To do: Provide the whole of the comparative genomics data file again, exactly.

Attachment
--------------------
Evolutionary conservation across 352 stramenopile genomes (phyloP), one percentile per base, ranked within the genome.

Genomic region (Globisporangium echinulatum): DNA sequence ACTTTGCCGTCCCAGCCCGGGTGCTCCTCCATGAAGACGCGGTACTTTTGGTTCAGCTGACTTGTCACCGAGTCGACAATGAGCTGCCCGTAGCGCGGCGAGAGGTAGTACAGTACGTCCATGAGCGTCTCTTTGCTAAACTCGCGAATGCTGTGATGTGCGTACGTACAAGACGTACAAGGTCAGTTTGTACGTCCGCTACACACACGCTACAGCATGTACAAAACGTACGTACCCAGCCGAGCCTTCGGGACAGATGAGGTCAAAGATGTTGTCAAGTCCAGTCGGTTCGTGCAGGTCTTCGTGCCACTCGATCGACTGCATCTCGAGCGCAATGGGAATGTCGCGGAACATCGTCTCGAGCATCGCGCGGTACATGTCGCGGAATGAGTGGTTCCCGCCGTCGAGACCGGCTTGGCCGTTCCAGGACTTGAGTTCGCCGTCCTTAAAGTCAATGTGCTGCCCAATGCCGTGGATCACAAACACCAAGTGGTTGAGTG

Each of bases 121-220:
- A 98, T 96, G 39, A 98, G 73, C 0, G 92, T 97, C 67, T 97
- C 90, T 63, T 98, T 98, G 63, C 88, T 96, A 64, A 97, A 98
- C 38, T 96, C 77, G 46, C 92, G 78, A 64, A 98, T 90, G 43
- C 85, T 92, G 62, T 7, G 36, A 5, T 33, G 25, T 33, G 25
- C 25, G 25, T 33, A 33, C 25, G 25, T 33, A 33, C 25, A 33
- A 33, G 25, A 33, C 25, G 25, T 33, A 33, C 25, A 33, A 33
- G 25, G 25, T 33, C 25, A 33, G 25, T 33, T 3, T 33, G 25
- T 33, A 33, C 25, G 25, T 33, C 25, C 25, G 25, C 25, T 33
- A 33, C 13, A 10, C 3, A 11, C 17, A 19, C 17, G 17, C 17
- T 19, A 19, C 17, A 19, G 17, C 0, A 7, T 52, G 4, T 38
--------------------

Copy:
Evolutionary conservation across 352 stramenopile genomes (phyloP), one percentile per base, ranked within the genome.

Genomic region (Globisporangium echinulatum): DNA sequence ACTTTGCCGTCCCAGCCCGGGTGCTCCTCCATGAAGACGCGGTACTTTTGGTTCAGCTGACTTGTCACCGAGTCGACAATGAGCTGCCCGTAGCGCGGCGAGAGGTAGTACAGTACGTCCATGAGCGTCTCTTTGCTAAACTCGCGAATGCTGTGATGTGCGTACGTACAAGACGTACAAGGTCAGTTTGTACGTCCGCTACACACACGCTACAGCATGTACAAAACGTACGTACCCAGCCGAGCCTTCGGGACAGATGAGGTCAAAGATGTTGTCAAGTCCAGTCGGTTCGTGCAGGTCTTCGTGCCACTCGATCGACTGCATCTCGAGCGCAATGGGAATGTCGCGGAACATCGTCTCGAGCATCGCGCGGTACATGTCGCGGAATGAGTGGTTCCCGCCGTCGAGACCGGCTTGGCCGTTCCAGGACTTGAGTTCGCCGTCCTTAAAGTCAATGTGCTGCCCAATGCCGTGGATCACAAACACCAAGTGGTTGAGTG

Each of bases 121-220:
- A 98, T 96, G 39, A 98, G 73, C 0, G 92, T 97, C 67, T 97
- C 90, T 63, T 98, T 98, G 63, C 88, T 96, A 64, A 97, A 98
- C 38, T 96, C 77, G 46, C 92, G 78, A 64, A 98, T 90, G 43
- C 85, T 92, G 62, T 7, G 36, A 5, T 33, G 25, T 33, G 25
- C 25, G 25, T 33, A 33, C 25, G 25, T 33, A 33, C 25, A 33
- A 33, G 25, A 33, C 25, G 25, T 33, A 33, C 25, A 33, A 33
- G 25, G 25, T 33, C 25, A 33, G 25, T 33, T 3, T 33, G 25
- T 33, A 33, C 25, G 25, T 33, C 25, C 25, G 25, C 25, T 33
- A 33, C 13, A 10, C 3, A 11, C 17, A 19, C 17, G 17, C 17
- T 19, A 19, C 17, A 19, G 17, C 0, A 7, T 52, G 4, T 38